TVs But No Toilets - A Snapshot Of Daily Life For Brazil's Indigenous

Brazil's indigenous modernizing at a fast pace
Brazil's indigenous modernizing at a fast pace
Matheus Leitao

BRASÍLIA - Brazil's indigenous people increasingly live an urban existence. Televisions, DVDs, refrigerators, gas ovens and cellphones are all consumption goods that have been integrated into the daily lives of many tribes. And the dream for young Brazilian native people: going to university.

These are among the findings from a survey conducted by Datafolha and ordered by the Confederation of Agriculture and Cattle Breeding of Brazil. In July, 1,222 interviews were held in 32 different tribal villages around the country.

According to the poll, 63% of indigenous people watch television, 37% have a DVD player, 51% own a fridge, 66% use their own gas ovens and 36% call from their own mobile devices.

Still, only 11% have regular access to the Internet, and only 6% have their own computer. Radio, on the other hand, is used by 40% of the interviewees. For Cimi (Missionary Indian Council), "It is evident that technology leads to changes, but this does not mean a cultural clash is at play. Acquiring a TV or owning a cellphone won’t make anybody less indigenous.”

Though a shift to a more modern lifestyle is underway, the numbers remain far behind the average Brazilian household. In Brazil, 98% of people have television; 82% have a DVD player; and 79% have mobile phones.

The study also asked respondents to list the problems in their lives: 29% of those surveyed cite problems getting health care; other difficulties were territorial situations (24%), discrimination (16%), education (12%) and jobs (9%).

There has been a notable increase in the amount of information that arrives in these communities, this has translated into an uptick in family planning measures: 55% of people polled said they were aware of birth control methods like condoms and the pill; 32% said they actually use them. More than 80% had heard of AIDS.

Moreover, most indigenous people (67%) said they would like to go to university.

Though 79% of those interviewed consider it important, only 18% of respondents said they have bathroom facilities inside their own homes. Amongst the facilities that villages include: 69% have medical centers; 88% have schools; 59% churches; 19% markets; and 6% pharmacies.

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A Mother In Spain Denied Child Custody Because She Lives In Rural Area

A court in Spain usurps custody of the one-year-old boy living with his mother in the "deep" part of the Galicia region, forced to instead live with his father in the southern city of Marbella, which the judge says is "cosmopolitan" with good schools and medical care. Women's rights groups have taken up the mother's case.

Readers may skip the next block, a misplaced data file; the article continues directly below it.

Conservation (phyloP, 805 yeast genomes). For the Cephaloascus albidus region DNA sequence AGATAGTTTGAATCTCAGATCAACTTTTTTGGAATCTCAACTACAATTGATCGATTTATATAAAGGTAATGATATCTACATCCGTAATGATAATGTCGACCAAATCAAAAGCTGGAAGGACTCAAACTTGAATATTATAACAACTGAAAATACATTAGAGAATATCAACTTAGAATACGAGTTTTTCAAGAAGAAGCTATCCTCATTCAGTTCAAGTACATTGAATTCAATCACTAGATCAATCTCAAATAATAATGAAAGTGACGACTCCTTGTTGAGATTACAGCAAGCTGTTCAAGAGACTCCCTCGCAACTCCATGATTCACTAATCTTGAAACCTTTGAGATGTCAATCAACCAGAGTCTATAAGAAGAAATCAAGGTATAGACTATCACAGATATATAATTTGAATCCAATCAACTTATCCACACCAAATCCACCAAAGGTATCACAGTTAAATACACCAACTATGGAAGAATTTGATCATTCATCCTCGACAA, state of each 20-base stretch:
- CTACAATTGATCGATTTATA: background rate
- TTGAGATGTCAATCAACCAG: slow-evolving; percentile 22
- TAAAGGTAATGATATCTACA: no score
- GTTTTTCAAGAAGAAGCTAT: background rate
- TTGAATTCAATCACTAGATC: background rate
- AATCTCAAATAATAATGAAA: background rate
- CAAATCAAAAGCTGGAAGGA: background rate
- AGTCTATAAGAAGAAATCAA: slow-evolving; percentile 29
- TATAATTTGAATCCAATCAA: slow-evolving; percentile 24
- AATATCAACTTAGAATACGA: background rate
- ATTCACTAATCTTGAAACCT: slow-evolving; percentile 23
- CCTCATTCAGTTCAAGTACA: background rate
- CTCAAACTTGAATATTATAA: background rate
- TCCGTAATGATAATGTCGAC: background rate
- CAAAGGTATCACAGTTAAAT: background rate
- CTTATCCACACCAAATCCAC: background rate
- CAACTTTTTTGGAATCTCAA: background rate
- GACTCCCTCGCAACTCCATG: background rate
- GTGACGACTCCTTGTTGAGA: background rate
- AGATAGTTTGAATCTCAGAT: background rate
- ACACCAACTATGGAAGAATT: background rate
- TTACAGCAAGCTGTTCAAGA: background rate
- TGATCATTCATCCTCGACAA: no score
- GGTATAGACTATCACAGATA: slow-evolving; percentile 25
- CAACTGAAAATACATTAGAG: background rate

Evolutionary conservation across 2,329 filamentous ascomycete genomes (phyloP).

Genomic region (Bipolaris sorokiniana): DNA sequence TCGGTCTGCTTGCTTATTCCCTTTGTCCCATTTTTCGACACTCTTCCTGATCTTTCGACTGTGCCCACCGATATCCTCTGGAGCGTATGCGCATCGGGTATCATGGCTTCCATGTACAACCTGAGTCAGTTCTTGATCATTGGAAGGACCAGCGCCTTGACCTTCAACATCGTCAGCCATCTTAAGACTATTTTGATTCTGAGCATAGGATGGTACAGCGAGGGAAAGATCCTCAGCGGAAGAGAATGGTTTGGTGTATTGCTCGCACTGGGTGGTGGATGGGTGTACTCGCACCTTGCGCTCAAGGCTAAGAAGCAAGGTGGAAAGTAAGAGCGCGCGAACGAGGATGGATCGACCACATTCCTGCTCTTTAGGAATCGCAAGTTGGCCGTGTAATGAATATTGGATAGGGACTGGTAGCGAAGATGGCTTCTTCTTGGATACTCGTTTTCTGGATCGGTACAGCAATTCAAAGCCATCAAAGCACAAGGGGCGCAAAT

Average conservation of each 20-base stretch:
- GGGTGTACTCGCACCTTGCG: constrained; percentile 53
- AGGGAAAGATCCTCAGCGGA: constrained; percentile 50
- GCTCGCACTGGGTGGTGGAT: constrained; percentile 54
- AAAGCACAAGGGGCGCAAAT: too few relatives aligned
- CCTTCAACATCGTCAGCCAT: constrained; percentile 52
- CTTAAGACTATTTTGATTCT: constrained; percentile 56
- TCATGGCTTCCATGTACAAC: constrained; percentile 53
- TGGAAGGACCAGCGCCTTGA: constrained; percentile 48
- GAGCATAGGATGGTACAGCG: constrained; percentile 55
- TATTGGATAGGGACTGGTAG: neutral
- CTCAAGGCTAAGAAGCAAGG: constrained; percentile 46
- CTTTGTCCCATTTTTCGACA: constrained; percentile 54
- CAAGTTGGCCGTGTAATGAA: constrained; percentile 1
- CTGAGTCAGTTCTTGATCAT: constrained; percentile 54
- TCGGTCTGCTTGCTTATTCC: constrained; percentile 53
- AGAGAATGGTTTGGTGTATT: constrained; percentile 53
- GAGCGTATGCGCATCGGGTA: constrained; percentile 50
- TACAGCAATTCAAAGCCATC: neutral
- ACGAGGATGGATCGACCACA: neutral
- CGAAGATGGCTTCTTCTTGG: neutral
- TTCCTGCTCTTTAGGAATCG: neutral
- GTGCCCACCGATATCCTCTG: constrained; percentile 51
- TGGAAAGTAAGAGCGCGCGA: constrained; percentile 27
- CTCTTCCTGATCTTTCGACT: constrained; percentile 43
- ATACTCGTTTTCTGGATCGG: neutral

A child in Galician countryside

Laure Gautherin

A Spanish court has ordered the withdrawal of a mother's custody of her one-year-old boy because she is living in the countryside in northwestern Spain, where the judge says the child won't have "opportunities for the proper development of his personality."

The case, reported Monday in La Voz de Galicia, has sparked outrage from a women's rights association but has also set off reactions from politicians of different stripes across the province of Galicia, defending the values of rural life.

Judge María Belén Ureña Carazo, of the family court of Marbella, a city on the southern coast of 141,000 people, has ordered the toddler to stay with father who lives in the city rather than with his mother because she was living in "deep Galicia" where the child would lack opportunities to "grow up in a happy environment."

Front page of La Voz de Galicia - October 25, 2021

Front page of La Voz de Galicia - Monday 25 October, 2021

La Voz de Galicia

Better in a "cosmopolitan" city?

The judge said Marbella, where the father lives, was a "cosmopolitan city" with "a good hospital" as well as "all kinds of schools" and thus provided a better environment for the child to thrive.

The mother has submitted a formal complaint to the General Council of the Judiciary that the family court magistrate had acted with "absolute contempt," her lawyer told La Voz de Galicia.

The mother quickly accumulated support from local politicians and civic organizations. The Clara Campoamor association described the judge's arguments as offensive, intolerable and typical of "an ignorant person who has not traveled much."

The Xunta de Galicia, the regional government, has addressed the case, saying that any place in Galicia meets the conditions to educate a minor. The Socialist party politician Pablo Arangüena tweeted that "it would not hurt part of the judiciary to spend a summer in Galicia."

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